Like most toddlers, when Taylor Marshall took his first steps, he needed some encouragement and assistance. But unlike many others, this 20-month-old tot also needed help from a prosthesis on one leg as well as a full-length splint on the other.
This major milestone in the British boy’s life is one that almost never happened. Only a year ago, Taylor was diagnosed with meningococcal septicaemia, and his mother, Terri Lewsley, was told that her son only had hours to live. “It all happened within the space of a day,” Terri described to Today.
Taylor was just 8 months old when his family learned the devastating news that their baby boy had meningitis. This bacterial disease can kill within hours, and there are an estimated 1.2 million cases worldwide. Doctors put the baby in a medical coma for 17 days, and his family watched as gangrene turned his limbs black. “We had him christened and all the family came in to say goodbye,” Terri said. “There were a lot of prayers being said.”
After he had his left leg, his right toes, and all of his fingers amputated, Taylor recovered over the next seven months in the hospital. Now the happy toddler is adapting to life with his prosthetic leg — and is officially taking things one step at a time.
“He is back to being a normal toddler, really. It’s not changed his personality. Since his recovery and being back home, he’s gone back to himself,” Terri added. “He plays and laughs. He’s a really happy little boy.”
Meningitis is swelling of the lining around the brain and spinal cord and septicaemia is the blood poisoning form of the disease. While viral meningitis is not typically life threatening, bacterial meningitis is very serious and parents shouldn’t wait to seek medical help if they suspect that their child might be sick. Babies are more at risk of contracting bacterial meningitis than any other age group and newborns are particularly susceptible to meningitis caused by listeria, E.coli, and group B streptococcal. While vaccines protect against this potentially devastating disease, they can’t prevent all forms of meningitis and septicaemia. These are the common symptoms in babies that parents should be aware of:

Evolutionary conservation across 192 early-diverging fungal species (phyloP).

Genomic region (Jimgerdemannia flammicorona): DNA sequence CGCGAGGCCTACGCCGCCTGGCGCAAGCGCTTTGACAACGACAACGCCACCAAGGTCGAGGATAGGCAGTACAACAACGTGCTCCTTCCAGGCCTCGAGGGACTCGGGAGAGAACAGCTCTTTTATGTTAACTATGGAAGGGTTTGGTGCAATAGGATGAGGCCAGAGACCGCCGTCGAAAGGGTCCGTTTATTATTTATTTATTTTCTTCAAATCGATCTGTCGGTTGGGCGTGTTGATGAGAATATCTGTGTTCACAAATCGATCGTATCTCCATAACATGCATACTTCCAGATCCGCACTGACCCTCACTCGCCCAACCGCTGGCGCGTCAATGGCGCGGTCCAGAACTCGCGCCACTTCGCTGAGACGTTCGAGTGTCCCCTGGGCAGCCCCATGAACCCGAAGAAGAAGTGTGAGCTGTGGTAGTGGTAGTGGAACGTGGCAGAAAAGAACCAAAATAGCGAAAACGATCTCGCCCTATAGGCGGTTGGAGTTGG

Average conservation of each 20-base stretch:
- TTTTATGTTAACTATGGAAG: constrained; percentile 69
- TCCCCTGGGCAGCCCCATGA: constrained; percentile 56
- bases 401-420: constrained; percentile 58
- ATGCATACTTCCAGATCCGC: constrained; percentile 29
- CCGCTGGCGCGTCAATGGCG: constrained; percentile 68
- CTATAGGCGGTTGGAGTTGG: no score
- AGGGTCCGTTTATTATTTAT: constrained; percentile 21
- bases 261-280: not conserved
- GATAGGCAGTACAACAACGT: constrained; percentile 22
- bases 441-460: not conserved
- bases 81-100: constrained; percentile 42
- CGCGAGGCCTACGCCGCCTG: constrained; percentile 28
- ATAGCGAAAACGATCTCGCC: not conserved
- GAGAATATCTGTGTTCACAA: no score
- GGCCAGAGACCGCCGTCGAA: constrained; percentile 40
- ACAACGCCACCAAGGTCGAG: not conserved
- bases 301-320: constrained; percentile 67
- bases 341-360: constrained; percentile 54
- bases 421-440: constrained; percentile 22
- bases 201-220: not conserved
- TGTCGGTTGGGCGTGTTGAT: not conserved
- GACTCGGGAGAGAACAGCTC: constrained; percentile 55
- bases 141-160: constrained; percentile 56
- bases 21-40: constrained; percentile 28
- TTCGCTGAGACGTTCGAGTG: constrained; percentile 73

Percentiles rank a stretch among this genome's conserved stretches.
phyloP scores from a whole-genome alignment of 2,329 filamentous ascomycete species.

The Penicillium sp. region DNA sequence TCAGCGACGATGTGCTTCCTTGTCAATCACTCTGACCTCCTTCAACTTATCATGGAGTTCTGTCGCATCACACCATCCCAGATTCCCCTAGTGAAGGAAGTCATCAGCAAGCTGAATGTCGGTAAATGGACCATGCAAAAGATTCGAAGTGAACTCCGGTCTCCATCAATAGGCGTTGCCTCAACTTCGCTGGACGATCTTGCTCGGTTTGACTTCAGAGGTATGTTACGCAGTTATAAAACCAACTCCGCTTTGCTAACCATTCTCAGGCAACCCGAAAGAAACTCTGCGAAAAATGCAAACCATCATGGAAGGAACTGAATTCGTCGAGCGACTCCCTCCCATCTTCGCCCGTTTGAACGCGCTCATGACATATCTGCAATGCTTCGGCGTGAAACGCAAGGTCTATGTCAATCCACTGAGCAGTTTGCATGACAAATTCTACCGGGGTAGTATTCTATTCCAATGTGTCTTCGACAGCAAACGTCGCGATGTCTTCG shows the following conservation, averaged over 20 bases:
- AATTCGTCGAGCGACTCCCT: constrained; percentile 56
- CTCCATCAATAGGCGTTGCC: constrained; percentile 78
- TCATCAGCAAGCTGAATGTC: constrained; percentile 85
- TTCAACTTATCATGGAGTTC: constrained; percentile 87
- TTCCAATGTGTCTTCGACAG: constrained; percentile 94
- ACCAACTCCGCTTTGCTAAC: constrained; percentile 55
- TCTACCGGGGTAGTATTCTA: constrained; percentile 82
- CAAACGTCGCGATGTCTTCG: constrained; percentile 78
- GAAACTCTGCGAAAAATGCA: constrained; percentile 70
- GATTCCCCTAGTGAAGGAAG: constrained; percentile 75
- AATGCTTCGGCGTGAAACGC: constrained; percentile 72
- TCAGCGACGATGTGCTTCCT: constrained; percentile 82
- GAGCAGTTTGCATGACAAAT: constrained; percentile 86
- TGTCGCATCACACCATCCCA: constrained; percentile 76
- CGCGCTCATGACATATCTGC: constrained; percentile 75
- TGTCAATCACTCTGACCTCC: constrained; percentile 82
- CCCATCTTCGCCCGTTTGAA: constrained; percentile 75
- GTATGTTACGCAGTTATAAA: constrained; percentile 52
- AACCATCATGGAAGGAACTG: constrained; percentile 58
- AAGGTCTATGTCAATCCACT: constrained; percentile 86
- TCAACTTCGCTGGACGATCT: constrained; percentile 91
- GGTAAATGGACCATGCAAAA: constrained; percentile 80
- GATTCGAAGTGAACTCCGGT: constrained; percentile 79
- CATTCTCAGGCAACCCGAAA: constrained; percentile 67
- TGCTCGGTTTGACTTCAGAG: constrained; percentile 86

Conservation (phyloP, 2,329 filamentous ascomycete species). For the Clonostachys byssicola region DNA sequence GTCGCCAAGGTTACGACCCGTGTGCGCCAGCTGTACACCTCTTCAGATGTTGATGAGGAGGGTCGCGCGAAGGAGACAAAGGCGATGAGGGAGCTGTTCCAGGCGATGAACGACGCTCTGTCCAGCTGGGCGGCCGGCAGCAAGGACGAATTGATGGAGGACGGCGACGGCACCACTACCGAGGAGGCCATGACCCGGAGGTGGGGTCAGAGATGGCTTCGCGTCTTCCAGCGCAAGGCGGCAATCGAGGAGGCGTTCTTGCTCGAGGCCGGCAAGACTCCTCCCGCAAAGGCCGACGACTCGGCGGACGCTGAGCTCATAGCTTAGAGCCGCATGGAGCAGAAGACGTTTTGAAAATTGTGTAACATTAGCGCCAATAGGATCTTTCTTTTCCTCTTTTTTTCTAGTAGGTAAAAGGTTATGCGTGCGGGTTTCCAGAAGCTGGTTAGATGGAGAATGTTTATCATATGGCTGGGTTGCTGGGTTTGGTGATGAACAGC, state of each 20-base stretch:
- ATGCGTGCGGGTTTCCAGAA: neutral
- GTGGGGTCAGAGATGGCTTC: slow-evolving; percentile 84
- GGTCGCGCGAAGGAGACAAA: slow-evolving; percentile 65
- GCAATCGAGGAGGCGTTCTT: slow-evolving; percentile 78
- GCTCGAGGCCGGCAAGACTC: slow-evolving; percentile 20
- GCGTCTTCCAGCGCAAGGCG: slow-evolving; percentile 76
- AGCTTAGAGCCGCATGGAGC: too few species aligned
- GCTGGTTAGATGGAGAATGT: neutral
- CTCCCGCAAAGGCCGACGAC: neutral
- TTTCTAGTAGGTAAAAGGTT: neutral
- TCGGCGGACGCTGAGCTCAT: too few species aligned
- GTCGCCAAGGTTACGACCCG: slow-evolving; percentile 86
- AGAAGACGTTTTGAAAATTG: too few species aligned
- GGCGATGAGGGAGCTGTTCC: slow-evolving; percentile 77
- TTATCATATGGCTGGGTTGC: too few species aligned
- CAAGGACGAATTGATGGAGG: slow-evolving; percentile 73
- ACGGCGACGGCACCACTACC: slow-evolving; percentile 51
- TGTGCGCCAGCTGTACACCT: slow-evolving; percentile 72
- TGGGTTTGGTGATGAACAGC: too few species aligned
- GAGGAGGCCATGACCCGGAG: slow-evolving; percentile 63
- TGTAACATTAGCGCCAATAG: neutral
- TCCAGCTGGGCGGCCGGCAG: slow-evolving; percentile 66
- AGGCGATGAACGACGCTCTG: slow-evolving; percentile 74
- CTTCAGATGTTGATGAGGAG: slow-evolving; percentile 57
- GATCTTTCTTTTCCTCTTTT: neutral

- A tense or bulging soft spot
- A high fever (but can run normal-low in babies under three months)
- Cold hands and feet
- A dislike of being picked up
- A sleepy expression or too sleepy to wake up
- Rapid breathing or trouble breathing
- ‘Pink prick’ rash marks or purple bruises
- An unusual grunting noise
- Vomiting or refusing to eat
- Pale or blotchy skin
- A stiff or floppy body
- Limb or joint pain